The Road to Glory mode is essentially the Campus Legend mode of years past where you guide one player from high school through graduation with one key addition -- ESPN anchor Erin Andrews hosts a show documenting your college football career. To put it blunt – she’s eye candy. That by itself isn’t a bad thing at all but it’s disappointing that no new features were incorporated into the mode when each of the other modes were improved so drastically.

Of course, all of the shiny new modes and features in the world mean nothing if the core gameplay isn’t there.  For the most part, NCAA Football 2010 gets more right than it gets wrong – and the title delivers an incredible football experience. At the core of this experience is the much improved run-game. Finally – running doesn’t feel like a chore and simple things like running up the middle for small gains feel incredibly rewarding.  What’s frustrating is that the game’s faults are the same as its predecessor’s and they haven’t been improved upon – let alone corrected.

"...option to change your defensive strategy on the fly."

 
   

It’s a simple fact of football video games that playing defense is rarely as fun as playing on the offensive side of the ball.  NCAA Football attempts to rectify this by giving players multiple options to make the defensive game more interesting. New to this year’s game is the option to change your defensive strategy on the fly. Want to send a message early and play aggressive, then play conservative with a small lead towards the end of the game? It’s all available at the touch of a button. Of course – you could just use the Super-sim mode as seen in last year’s Madden and simulate the action until you’re next possession.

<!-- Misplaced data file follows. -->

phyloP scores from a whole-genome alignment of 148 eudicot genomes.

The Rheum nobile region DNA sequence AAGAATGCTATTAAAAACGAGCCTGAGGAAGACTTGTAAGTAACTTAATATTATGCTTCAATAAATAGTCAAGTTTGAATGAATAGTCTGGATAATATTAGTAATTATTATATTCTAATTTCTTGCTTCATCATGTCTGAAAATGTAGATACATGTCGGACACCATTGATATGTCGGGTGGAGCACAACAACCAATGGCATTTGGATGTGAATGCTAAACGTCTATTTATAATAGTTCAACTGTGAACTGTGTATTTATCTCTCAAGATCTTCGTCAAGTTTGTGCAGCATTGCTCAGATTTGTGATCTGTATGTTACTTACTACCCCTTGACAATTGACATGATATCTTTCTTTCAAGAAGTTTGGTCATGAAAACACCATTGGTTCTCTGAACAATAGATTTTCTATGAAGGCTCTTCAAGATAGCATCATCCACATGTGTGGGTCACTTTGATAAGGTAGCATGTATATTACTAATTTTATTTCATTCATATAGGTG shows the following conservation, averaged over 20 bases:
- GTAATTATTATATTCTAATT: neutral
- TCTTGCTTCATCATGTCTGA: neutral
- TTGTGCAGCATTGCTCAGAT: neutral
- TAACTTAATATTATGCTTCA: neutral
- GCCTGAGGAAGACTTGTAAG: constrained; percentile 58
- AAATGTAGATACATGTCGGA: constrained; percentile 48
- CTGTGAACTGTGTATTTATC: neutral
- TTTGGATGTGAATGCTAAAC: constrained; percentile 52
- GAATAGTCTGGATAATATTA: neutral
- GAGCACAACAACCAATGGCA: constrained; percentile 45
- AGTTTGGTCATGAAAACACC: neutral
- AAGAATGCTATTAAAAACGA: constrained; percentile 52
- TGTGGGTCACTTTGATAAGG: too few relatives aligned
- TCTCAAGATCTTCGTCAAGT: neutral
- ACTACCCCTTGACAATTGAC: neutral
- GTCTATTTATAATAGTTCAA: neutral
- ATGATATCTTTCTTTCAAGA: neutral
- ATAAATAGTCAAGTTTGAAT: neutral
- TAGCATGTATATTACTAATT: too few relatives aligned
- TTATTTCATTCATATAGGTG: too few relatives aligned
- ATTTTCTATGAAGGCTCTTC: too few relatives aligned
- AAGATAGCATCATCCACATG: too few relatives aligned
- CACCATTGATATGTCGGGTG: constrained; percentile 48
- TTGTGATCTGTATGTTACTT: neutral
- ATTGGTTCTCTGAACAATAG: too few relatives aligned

There are a few nagging bugs that hinder the gaming experience, like how the game seems to favor the AI, especially in the passing game.  Like in previous versions your QB either seems to lose his composure or the defense gets incredibly good at the most inopportune times. It’s frustrating but to the developer’s credit – they mask it well. After throwing an interception, you have the opportunity to regain your composure by correctly reading the defense and picking the formation from a list.

With all of the flak EA gets for releasing similar games year after year; it’s refreshing to see a title with so many innovations.  Sure, it has its issues but NCAA 2010 is an incredibly deep and rewarding football experience that every gridiron fan should appreciate.  

 

CHEATfactor

CHEATS USED: Team Unlocks, Super-Dive, Unlimited Timeouts, more

Look closely. NCAA Football has a dirty little secret. In Dynasty Mode users can shell out cash to get a quick route to everything from higher rankings, to more prestige or recruiting options. While these options technically don’t do anything you can’t achieve in the game by playing through outright – it just doesn’t help quell EA’s reputation of being money hungry.

But, I digress – NCAA 2010 does feature a password system that offers some pretty cool cheats. There are your standard “all-time” teams to unlock but what’s really cool is that there are a lot of options to change everything from the way your opponent plays to the rules of the game themselves.  Two favorites include the unlimited timeouts (really ice the kicker!) to the super-dive cheat. It all feels very retro, and adds a bit of an arcade style feel to a very sim-heavy game.